An interview with Owen Bennett-Jones

Owen Bennet-Jones, formerly of the BBC and now working as a freelance journalist, has been working as an international reporter for over 20 years. I had the chance to interview him about his work last week, and came out a little surprised by his confidence in the old-school set-up, as well as his optimistic views regarding the future of professional journalism as a whole.
It’s perhaps not surprising that Jones wouldn’t utter a bad word about the BBC – he’s worked for the corporation for 20 years. “Things are changing”, he said, when I asked whether the BBC was still respected in Central Asia; “when I was first in Pakistan the BBC was the only reliable source of news… But they’ve got their own broadcasters now… However, when something contestable happens, they’ll still turn to the BBC for what they think will be an authoritative account, so that basic credibility is still there… In other places like Afghanistan and Somalia, you don’t have any other reliable sources of news so they are almost entirely dependent on the BBC.”
I wondered out loud that the BBC might be seen as a colonial force, or at least as a remnant of a by-gone era. “I don’t think so… I think the BBC has managed to avoid that.” And so a BBC working as a BBC journalist gets you a lot of respect? “Absolutely… it opens a lot of doors.” Perhaps there’s no greater sign of the esteem it’s held in than that.
How about the internet? Twitter, especially, surely takes the onus off the professional reporter and gives it to anyone with a smart phone in their hand? “Not exactly”, say Jones. He tells me about when he first became a reporter, in Romania. “At that time there were six foreign phone lines… for 20 million people. It was impossible to find… I would literally spend 18 hours trying to get a phone line… now it’s a lot easier.”
And Twitter? Hasn’t it completely revolutionised the way reporters do things? “Not really… radio audiences are up as people demand more content. It doesn’t really undermine us, but’s it an excellent way of gathering news. Every morning I can check all the people follow in Pakistan and within half-an-hour I know everything important that’s going on. It’s a brilliant news agency almost… and I can put my work out there and it helps get it out.”
So the internet has no downsides for the foreign correspondent according to Jones? Not exactly; “You are now expected to file all day, every day, it’s constant demand, and instead of doing just the radio, which I really like doing, I have to TV and Online stuff as well.”
A reporter turning their nose up at the future and embracing the past then? “I like the radio because you can say more. TV is so complicated… and it’s so tight for time, that it’s very difficult to say anything of any significance at all. On radio you can get more in, and it’s a very intimate medium… I can do these long sequences, where I get 15 or 20 minutes together where I do try to explain what’s happening in Pakistan, for example. How it’s working. What’s going on. You could never do that on telly.”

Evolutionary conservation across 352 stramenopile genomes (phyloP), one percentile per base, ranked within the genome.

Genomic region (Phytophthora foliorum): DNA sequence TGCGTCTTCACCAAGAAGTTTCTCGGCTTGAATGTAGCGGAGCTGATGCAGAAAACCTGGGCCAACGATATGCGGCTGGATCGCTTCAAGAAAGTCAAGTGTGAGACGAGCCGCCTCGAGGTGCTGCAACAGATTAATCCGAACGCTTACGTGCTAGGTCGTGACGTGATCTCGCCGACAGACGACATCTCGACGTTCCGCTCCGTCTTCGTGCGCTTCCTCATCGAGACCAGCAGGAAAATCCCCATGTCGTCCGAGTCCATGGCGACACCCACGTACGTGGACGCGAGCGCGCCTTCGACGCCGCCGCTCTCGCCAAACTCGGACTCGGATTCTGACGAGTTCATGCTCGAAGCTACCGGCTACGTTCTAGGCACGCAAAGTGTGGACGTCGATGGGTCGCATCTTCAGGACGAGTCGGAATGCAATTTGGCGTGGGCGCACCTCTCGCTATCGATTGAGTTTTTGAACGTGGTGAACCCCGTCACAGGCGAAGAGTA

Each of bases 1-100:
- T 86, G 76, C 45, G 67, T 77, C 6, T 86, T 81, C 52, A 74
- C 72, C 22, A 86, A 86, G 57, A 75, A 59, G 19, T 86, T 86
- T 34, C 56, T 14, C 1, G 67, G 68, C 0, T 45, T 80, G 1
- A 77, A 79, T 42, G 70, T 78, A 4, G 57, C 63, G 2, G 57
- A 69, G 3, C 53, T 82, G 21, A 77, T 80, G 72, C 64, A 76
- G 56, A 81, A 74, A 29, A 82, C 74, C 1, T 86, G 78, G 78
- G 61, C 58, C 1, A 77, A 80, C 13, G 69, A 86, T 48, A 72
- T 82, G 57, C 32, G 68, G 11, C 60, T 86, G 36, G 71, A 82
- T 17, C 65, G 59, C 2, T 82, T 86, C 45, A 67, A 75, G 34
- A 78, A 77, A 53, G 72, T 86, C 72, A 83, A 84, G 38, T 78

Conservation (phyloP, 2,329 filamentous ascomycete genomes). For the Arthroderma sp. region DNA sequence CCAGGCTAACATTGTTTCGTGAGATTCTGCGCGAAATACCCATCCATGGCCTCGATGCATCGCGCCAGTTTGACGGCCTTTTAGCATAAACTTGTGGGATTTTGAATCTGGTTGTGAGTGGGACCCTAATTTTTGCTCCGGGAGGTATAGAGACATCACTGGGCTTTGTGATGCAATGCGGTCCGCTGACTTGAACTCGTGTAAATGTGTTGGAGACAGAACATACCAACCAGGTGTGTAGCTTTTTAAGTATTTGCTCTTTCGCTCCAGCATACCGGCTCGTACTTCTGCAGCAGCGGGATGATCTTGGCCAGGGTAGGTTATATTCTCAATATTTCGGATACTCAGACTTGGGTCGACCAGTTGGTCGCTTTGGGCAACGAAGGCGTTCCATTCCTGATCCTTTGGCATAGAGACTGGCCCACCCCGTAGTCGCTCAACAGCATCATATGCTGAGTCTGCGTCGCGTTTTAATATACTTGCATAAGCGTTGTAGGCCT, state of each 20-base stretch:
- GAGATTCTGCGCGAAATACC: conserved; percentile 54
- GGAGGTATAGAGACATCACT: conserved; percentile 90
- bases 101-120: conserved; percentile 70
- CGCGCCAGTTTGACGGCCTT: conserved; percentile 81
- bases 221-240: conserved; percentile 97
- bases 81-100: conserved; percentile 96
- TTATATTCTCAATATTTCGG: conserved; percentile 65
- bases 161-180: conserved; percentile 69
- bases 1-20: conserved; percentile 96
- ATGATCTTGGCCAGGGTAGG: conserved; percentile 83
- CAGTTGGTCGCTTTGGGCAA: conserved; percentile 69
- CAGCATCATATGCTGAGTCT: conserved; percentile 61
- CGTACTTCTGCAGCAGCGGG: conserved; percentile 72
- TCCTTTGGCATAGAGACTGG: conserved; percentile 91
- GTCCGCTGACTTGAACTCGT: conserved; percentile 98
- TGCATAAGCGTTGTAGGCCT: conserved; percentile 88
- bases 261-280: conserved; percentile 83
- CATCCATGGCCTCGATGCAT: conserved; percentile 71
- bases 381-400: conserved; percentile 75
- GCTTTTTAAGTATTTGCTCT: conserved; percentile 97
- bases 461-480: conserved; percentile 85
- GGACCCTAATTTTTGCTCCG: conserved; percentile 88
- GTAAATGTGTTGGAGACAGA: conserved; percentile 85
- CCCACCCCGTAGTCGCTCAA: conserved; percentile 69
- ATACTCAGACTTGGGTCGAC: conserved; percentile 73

He’s absolutely right, of course. With the acceleration of news media, on all various forms of screen, we’ve lost something. The long story, the journey; the news very rarely involves the reporter’s story. We’re never given the investigation, only its results. Some will say this is healthy. Others might not. Jones clearly doesn’t like it, but he might be just one of a dying breed.
I myself am a newspaper man; where does Jones see the future of printed journalism? “Newspapers now are a lot more analytical. Look at the front page of the New York Time’s, there will be analysis pieces, instead of simply showing the news because everyone has already got the news. Some of those newspapers would hang on to the idea that there still not giving opinions, but the distinction between analysis and opinion is so thin, that distinction is increasingly difficult for them to make. But there is a trend towards journalists becoming more analytical; many people would see that as more opinionated. Of course though, this doesn’t apply to Jones’ own haunt; “Within the BBC context, it’s very difficult to provide any comment at all.”
After I’d said ‘goodbye’, it struck me that maybe Jones would prefer the world of opinion and analysis. At the very start of the interview, he told me that loves journalism because “I like journalists. I like meeting up with my mates around the world and drink and talk politics, which is satisfactory from my point of view.”
It’s satisfactory from my perspective too. I just hope there’s still a place for the old-school journo by the time I get out of here.